A traditional Qing Dynasty clay figurine handicraft is staging a comeback in southwest China, thanks to a Sichuan family which now operates a school teaching the art.
Cai Daquan represents one of China's two major families now producing the art, which has been handed down from the Qing Dynasty (1644-1911).
The other family, the Zhangs, is based in the northern city of Tianjin.
The Cai family works based in Chengdu, capital of Sichuan Province, use delicate mud material mixed with a variety of traditional Chinese herb medicines.
After unique technical treatment, vivid skin colors and lifelike hair are produced and used to bring clay figurines to life.
The technology helps the figurines to keep their original color and shape without cracking or transfiguration for centuries.
Cai Daquan's great-grandfather and grandfather, the first and second generations of the Cai family, focused their art on religious figures and the deceased.
Cai Jiwu, Cai Daquan's father, added more to the art in the form of celebrities, ancient beauties and characters from famous plays and stories. According to Cai Daquan, the strangest skill to master in producing the art is kneading figurines inside sleeves. "If guests were at home, my father often offered them a cup of tea, and while chatting, a portrait figurine of the guest was being made secretly inside his sleeves," said Cai.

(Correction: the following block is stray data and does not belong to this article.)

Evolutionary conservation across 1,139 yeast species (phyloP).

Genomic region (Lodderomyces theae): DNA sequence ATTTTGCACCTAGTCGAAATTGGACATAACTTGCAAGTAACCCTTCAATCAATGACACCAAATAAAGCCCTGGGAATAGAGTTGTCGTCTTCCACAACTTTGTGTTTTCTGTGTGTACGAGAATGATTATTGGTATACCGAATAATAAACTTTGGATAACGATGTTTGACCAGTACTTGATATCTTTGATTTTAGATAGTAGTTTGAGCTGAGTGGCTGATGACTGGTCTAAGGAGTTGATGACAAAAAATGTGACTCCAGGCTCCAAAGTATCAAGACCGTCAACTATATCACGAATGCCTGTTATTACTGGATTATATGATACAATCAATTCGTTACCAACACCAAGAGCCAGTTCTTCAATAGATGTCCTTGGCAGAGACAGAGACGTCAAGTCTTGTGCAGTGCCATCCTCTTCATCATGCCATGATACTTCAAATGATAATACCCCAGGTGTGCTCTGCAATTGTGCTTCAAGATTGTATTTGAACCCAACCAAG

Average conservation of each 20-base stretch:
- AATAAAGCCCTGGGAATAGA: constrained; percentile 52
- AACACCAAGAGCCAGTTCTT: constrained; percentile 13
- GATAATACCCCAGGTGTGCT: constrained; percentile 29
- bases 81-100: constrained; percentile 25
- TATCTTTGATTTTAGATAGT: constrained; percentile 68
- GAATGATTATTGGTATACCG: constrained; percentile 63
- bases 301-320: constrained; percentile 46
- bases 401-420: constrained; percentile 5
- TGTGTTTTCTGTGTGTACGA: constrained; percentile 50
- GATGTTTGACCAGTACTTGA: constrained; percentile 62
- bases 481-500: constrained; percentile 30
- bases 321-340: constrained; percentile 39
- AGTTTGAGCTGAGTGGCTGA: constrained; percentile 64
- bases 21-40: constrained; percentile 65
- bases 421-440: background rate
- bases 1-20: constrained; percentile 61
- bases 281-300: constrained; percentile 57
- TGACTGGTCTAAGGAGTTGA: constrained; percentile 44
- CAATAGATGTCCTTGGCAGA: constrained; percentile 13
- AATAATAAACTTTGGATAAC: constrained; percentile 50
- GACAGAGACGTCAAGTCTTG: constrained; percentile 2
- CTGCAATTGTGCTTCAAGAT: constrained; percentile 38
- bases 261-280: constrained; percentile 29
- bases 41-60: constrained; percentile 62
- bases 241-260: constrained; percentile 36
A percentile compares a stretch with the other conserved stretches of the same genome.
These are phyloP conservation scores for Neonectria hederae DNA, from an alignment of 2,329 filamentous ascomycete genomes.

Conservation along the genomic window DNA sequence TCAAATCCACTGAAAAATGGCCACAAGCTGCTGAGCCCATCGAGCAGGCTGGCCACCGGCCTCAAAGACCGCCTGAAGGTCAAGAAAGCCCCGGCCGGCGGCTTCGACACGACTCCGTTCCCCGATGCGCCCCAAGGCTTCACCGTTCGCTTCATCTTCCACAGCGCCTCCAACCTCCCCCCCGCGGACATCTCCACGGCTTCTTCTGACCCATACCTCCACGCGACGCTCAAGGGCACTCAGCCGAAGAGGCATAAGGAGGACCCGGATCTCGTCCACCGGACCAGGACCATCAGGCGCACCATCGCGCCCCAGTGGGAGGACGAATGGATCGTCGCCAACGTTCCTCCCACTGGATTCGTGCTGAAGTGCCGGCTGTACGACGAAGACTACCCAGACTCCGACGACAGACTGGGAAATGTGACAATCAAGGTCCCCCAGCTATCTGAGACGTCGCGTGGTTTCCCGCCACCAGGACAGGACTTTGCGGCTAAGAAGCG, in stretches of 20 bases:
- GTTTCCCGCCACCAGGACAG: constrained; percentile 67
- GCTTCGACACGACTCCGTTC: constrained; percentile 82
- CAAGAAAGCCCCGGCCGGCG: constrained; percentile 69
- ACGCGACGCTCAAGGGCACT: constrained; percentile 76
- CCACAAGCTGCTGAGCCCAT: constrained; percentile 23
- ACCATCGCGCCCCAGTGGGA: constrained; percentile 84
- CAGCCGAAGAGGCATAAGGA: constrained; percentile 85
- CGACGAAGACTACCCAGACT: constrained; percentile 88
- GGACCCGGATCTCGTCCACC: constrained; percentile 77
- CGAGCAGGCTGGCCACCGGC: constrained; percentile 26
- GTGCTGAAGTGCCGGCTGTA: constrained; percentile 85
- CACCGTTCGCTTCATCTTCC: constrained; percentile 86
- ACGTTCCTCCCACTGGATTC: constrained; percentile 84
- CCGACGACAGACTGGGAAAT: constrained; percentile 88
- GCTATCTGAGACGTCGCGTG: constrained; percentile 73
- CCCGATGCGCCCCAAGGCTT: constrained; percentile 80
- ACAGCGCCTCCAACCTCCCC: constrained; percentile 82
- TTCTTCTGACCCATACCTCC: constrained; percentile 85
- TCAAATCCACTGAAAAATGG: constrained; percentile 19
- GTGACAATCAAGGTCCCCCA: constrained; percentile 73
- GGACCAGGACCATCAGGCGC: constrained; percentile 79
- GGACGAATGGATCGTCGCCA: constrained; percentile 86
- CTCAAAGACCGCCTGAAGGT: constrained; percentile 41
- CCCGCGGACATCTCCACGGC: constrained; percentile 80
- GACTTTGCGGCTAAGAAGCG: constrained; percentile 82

"Clothes at the time usually had big sleeves, so my father's secret actions were hardly ever discovered. After the tea, the guest was always amazed by the clay portrait figurine which magically turned up on my father's palm."
The Cai family's clay figurines are under state-level protection and on display in a number of art and history museums across the country.
After the founding of New China, clay figurines were listed as important historical relics and attracted worldwide attention.
State leaders, including late president Liu Shaoqi (1898-1969) encouraged Cai's family to pass the art form on from generation to generation.
To improve the art, Cai Jiwu decided to ask his son to learn more about the human skeleton and muscle structure. Cai Daquan carried out his father's instructions and went on to higher education at Sichuan Medical College in 1959.
While studying and working, Cai Jiwu started strictly tutoring his son. Gradually, Cai Daquan mastered the spirit and soul of the art and became famous in the field.
Many Chinese and foreign people flock to see Cai Daquan's exhibitions of clay portrait figurines, and he has hosted a series of art shows at home and abroad.
As a distinguished artist of clay figurines, Cai began to worry about passing on the art 20 years ago.
"I am over 60 years old, but it seems that my son has never had any interest in handicraft," he said.
Now the dilemma has been solved because Cai broke traditional rules that the skill must be passed down among family members.